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The late Per Paasche recognized for biomedical healthcare contributions

Author: Communications

Posted on Dec 4, 2014

Category: UNB Saint John

This fall the Canadian Healthcare Engineering Society (CHES) honoured the late UNB biomedical engineering researcher, Per Paasche, with its highest award. The Hans Burgers Award for Outstanding Contribution to Healthcare Engineering was accepted by Paasche’s wife, Nancy at the 2014 CHES National Conference in Saint John, N.B.

One of Canada’s biomedical healthcare greats, Paasche was recognized by CHES for his far-reaching work within the province’s healthcare industry and CHES itself.

“Per was a strong believer in CHES and its objectives,” said Phil Langford with the CHES Maritime Chapter. “He worked hard to ensure its growth and sustainability, not only as a believer but as an active and vocal supporter. There wasn’t anything he wouldn’t do when asked to improve the image of the organization.”

A member of CHES since 1983, Paasche helped establish the Maritime CHES Chapter alongside George Seeley. Over the years that followed, he was instrumental in shaping its growth, serving as its national secretary from 2006 to 2010, chair of its communications committee, and an active player in the development of the association's website.

“I met Per when I joined the CHES Maritime Chapter and was impressed by his involvement in the organization,” recalls Langford. “Our friendship continued to grow as we both served on the National Board of Directors and various CSA Health Care Technical committees. His concern over ensuring that the correct issues were being addressed regarding the facility management components of healthcare -- particularly the electrical component -- was unmatched.”

During his time with CHES, Paasche negotiated member access to CSA standards on healthcare. He also represented CHES and the New Brunswick Department of Health on numerous CSA committees, including as a member of the Strategic Steering Committee on Health Care Technologies, chair of the CSA's Technical Committee on Application of Electricity in Health Care, a member of the Health Care Facilities Sterilization Committee, and a member of the Infection Control During Construction and Renovation Committee, to name just a few.

“Per has had a profound impact on CHES and healthcare overall,” says Ralph Mayfield with the CHES Maritime Chapter. “The chapter executive truly feels that Per Paasche deserves this award for his outstanding service to both CHES and the healthcare industry.”

Paasche's legacy within the industry began in 1977 when he became a professional engineer after obtaining a bachelor of science degree from Dalhousie University and a master's degree in engineering from Nova Scotia Technical College. From there, he applied his expertise and wisdom to work within numerous New Brunswick hospitals and the University of New Brunswick’s Institute of Biomedical Engineering. He participated in hospital commissioning initiatives across the province up until his retirement in 2008.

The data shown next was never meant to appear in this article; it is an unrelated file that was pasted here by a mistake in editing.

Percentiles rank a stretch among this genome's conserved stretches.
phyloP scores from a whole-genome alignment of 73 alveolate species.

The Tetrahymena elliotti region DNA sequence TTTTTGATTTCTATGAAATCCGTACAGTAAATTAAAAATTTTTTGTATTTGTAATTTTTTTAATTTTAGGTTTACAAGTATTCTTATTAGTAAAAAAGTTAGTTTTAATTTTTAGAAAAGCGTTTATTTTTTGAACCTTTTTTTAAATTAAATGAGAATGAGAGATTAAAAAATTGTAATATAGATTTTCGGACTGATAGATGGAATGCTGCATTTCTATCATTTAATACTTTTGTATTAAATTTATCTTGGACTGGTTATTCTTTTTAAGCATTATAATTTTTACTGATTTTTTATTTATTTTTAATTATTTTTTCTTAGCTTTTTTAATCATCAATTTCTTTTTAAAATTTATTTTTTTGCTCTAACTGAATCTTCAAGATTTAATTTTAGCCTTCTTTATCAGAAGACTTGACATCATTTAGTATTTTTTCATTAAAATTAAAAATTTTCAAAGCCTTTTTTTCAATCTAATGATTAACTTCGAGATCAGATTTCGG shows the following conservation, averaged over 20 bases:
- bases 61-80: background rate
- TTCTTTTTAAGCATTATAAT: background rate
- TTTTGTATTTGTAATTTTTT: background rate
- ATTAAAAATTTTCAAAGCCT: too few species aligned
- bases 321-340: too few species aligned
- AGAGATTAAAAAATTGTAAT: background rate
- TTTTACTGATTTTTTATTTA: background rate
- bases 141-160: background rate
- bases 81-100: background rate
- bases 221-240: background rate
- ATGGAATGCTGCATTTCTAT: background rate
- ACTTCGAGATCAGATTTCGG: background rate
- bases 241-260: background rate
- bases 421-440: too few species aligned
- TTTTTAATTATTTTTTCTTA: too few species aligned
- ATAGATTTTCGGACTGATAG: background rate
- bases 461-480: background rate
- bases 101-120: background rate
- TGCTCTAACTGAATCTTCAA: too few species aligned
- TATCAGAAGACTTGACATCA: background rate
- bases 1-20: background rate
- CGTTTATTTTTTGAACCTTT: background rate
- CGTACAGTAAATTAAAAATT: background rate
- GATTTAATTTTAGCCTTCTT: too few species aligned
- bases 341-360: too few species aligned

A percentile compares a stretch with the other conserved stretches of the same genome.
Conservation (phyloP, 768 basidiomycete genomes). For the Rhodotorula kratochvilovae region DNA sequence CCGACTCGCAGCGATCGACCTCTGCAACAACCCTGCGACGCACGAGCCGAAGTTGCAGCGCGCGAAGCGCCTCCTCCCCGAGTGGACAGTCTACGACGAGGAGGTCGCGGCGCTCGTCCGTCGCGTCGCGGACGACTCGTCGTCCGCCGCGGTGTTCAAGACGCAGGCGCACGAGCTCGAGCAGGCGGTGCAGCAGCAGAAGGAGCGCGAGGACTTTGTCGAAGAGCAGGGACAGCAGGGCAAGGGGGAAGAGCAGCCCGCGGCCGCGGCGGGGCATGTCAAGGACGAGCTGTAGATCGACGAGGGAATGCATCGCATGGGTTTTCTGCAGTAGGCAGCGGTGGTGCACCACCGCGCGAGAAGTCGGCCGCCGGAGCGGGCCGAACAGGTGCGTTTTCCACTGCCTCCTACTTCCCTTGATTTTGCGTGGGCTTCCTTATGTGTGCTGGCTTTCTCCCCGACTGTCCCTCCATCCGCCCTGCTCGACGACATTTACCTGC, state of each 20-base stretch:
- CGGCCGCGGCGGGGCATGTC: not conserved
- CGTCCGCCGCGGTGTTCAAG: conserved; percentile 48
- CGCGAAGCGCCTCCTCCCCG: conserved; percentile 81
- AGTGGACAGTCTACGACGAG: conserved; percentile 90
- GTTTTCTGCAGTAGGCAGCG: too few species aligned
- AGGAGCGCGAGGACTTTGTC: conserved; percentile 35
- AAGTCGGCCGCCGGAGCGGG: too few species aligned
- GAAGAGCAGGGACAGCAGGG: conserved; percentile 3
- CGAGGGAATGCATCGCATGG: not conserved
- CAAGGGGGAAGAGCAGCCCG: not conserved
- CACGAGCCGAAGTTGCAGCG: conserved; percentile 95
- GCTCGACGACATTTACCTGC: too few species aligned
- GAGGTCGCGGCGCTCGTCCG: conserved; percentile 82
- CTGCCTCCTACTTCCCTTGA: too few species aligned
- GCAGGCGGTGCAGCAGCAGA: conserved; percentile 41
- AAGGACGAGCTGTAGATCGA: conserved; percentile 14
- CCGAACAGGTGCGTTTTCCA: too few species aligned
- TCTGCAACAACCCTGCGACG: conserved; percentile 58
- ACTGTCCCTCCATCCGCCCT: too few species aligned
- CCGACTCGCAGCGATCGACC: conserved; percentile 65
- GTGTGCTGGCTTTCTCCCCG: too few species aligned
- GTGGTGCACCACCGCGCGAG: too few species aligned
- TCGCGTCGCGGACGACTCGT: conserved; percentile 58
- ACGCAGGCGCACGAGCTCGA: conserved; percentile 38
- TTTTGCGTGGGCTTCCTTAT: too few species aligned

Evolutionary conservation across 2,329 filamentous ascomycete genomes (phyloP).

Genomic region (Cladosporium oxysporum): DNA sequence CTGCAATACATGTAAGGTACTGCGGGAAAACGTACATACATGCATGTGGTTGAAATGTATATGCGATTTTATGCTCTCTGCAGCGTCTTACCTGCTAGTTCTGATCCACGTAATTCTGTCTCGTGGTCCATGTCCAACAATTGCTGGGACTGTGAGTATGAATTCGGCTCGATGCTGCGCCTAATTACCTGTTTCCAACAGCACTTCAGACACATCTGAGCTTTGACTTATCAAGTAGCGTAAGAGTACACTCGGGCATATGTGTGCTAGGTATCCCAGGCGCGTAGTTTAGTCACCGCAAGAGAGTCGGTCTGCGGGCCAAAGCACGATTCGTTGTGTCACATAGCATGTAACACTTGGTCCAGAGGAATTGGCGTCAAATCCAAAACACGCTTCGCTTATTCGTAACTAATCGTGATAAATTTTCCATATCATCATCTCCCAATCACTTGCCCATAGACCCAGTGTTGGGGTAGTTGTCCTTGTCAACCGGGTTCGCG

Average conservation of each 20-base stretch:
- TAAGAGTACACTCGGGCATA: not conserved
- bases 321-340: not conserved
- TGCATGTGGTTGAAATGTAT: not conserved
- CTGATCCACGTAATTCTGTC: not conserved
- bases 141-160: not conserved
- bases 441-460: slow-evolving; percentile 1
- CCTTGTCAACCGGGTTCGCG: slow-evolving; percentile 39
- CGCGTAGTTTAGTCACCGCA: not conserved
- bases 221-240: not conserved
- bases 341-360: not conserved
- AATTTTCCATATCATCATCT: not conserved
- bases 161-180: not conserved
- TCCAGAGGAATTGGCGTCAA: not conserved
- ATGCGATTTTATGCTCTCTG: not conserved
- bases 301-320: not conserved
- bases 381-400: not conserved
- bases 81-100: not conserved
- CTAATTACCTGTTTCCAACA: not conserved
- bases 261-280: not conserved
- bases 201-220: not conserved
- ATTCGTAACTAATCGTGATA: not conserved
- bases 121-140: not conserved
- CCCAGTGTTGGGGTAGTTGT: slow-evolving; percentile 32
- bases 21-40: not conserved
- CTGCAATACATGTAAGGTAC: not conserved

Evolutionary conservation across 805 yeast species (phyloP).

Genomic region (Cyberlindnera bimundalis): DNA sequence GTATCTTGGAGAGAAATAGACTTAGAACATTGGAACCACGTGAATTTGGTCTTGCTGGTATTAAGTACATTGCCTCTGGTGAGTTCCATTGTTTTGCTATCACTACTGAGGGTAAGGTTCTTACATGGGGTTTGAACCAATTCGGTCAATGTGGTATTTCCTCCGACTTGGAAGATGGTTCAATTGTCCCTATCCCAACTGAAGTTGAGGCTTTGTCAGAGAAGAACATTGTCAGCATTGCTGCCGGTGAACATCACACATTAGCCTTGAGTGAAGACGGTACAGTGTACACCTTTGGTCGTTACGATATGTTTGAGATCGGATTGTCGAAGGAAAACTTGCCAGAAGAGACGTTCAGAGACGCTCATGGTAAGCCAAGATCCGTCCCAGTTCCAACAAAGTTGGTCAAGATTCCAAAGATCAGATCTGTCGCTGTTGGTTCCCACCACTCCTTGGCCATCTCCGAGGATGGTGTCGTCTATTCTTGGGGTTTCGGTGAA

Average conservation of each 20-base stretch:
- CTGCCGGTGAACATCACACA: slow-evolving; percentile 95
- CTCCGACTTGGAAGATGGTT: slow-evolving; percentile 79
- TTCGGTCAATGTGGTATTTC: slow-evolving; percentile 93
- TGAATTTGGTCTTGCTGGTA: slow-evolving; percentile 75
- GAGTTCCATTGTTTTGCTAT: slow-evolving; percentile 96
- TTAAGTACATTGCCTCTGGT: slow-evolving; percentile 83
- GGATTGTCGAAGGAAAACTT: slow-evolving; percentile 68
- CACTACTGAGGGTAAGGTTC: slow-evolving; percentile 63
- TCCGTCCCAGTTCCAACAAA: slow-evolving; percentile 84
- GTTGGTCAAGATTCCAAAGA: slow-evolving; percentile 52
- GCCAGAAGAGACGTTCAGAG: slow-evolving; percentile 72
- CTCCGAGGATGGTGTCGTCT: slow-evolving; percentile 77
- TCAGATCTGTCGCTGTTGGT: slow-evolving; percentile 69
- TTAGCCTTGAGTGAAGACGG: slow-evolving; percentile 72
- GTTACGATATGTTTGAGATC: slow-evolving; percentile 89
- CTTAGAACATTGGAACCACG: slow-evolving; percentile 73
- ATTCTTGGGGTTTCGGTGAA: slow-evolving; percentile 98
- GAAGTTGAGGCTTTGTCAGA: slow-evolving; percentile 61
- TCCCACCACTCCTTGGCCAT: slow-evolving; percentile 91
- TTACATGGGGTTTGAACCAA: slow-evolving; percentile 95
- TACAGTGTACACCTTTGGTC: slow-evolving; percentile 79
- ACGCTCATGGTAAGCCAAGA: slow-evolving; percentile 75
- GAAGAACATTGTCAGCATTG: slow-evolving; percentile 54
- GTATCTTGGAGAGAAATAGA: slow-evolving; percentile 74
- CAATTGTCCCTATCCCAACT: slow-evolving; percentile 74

“Per contributed by providing technical support and insight into virtually every hospital construction project in New Brunswick during his time at the University of New Brunswick and through his time representing the New Brunswick Department of Health,” says Gordon Burrill, former CHES president. “He helped connect the construction world with the changing technological and standards world, and was a tireless fighter for any technical subject he believed to be true. He fought to uphold the value of educated and respectful debate at the standards table, both nationally and at the provincial level.”

Reflecting on his career on a whole, Langford notes: “Per's working career and his knowledge in his field of expertise and work ethic was exemplary. Many of those hospital projects have benefited from Per's involvement, and he set the bar high by being involved in many organizations related to the field of healthcare.”

Outside of the jobsite, Paasche dedicated his energy and passion to his family. He is survived by his wife Nancy, children Ingrid and John Anthony, and grandchildren Jake, Jesse, Jensen, and Halden.

Those who worked with Paasche will attest to his affinity for camping, his volunteer work with provincial swimming teams, and his ability for building strong, lasting relationships.

“Per was the type of person who would call you at any hour when he just wanted to know how you and your family were. He would also call if he felt a second opinion was needed for a particular policy or technical problem that he was working on,” says Langford. “He was a caring individual and dedicated to those he called his friend.”

Speaking to Paasche's legacy, Peter Whitemen adds: “In the time I have known Per, I have come to appreciate his dedication and his drive to improve healthcare and electrical safety. His work and presence with CHES will be greatly missed.”

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